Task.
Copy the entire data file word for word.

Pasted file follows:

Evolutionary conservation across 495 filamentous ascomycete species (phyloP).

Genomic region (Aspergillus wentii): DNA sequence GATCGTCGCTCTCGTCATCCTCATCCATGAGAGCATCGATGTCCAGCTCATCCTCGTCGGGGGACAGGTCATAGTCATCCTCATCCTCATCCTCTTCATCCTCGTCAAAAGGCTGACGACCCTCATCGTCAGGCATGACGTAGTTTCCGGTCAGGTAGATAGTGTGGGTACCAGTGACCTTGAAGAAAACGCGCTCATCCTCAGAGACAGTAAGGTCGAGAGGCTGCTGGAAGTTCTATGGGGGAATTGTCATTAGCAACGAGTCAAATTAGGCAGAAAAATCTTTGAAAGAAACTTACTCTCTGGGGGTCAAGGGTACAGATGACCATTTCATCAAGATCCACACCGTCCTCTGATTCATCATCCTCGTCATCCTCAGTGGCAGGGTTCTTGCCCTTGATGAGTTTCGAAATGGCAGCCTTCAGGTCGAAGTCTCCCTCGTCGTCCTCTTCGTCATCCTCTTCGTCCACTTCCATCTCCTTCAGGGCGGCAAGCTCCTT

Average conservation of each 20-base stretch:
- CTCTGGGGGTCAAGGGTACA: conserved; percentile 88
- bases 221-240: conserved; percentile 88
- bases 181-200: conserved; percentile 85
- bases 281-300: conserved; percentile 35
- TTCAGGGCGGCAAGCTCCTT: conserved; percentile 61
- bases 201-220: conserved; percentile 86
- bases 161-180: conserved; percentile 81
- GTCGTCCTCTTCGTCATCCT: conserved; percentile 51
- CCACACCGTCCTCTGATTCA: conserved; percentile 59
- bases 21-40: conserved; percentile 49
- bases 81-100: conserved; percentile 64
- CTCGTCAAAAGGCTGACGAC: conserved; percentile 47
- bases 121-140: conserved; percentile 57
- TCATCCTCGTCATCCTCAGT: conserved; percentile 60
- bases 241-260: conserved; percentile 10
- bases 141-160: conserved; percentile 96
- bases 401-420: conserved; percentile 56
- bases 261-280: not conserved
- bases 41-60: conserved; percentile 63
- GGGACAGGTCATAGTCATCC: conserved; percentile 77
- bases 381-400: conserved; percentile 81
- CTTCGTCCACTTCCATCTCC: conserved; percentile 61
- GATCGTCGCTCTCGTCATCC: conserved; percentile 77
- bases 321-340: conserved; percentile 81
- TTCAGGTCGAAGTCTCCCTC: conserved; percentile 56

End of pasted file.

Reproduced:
Evolutionary conservation across 495 filamentous ascomycete species (phyloP).

Genomic region (Aspergillus wentii): DNA sequence GATCGTCGCTCTCGTCATCCTCATCCATGAGAGCATCGATGTCCAGCTCATCCTCGTCGGGGGACAGGTCATAGTCATCCTCATCCTCATCCTCTTCATCCTCGTCAAAAGGCTGACGACCCTCATCGTCAGGCATGACGTAGTTTCCGGTCAGGTAGATAGTGTGGGTACCAGTGACCTTGAAGAAAACGCGCTCATCCTCAGAGACAGTAAGGTCGAGAGGCTGCTGGAAGTTCTATGGGGGAATTGTCATTAGCAACGAGTCAAATTAGGCAGAAAAATCTTTGAAAGAAACTTACTCTCTGGGGGTCAAGGGTACAGATGACCATTTCATCAAGATCCACACCGTCCTCTGATTCATCATCCTCGTCATCCTCAGTGGCAGGGTTCTTGCCCTTGATGAGTTTCGAAATGGCAGCCTTCAGGTCGAAGTCTCCCTCGTCGTCCTCTTCGTCATCCTCTTCGTCCACTTCCATCTCCTTCAGGGCGGCAAGCTCCTT

Average conservation of each 20-base stretch:
- CTCTGGGGGTCAAGGGTACA: conserved; percentile 88
- bases 221-240: conserved; percentile 88
- bases 181-200: conserved; percentile 85
- bases 281-300: conserved; percentile 35
- TTCAGGGCGGCAAGCTCCTT: conserved; percentile 61
- bases 201-220: conserved; percentile 86
- bases 161-180: conserved; percentile 81
- GTCGTCCTCTTCGTCATCCT: conserved; percentile 51
- CCACACCGTCCTCTGATTCA: conserved; percentile 59
- bases 21-40: conserved; percentile 49
- bases 81-100: conserved; percentile 64
- CTCGTCAAAAGGCTGACGAC: conserved; percentile 47
- bases 121-140: conserved; percentile 57
- TCATCCTCGTCATCCTCAGT: conserved; percentile 60
- bases 241-260: conserved; percentile 10
- bases 141-160: conserved; percentile 96
- bases 401-420: conserved; percentile 56
- bases 261-280: not conserved
- bases 41-60: conserved; percentile 63
- GGGACAGGTCATAGTCATCC: conserved; percentile 77
- bases 381-400: conserved; percentile 81
- CTTCGTCCACTTCCATCTCC: conserved; percentile 61
- GATCGTCGCTCTCGTCATCC: conserved; percentile 77
- bases 321-340: conserved; percentile 81
- TTCAGGTCGAAGTCTCCCTC: conserved; percentile 56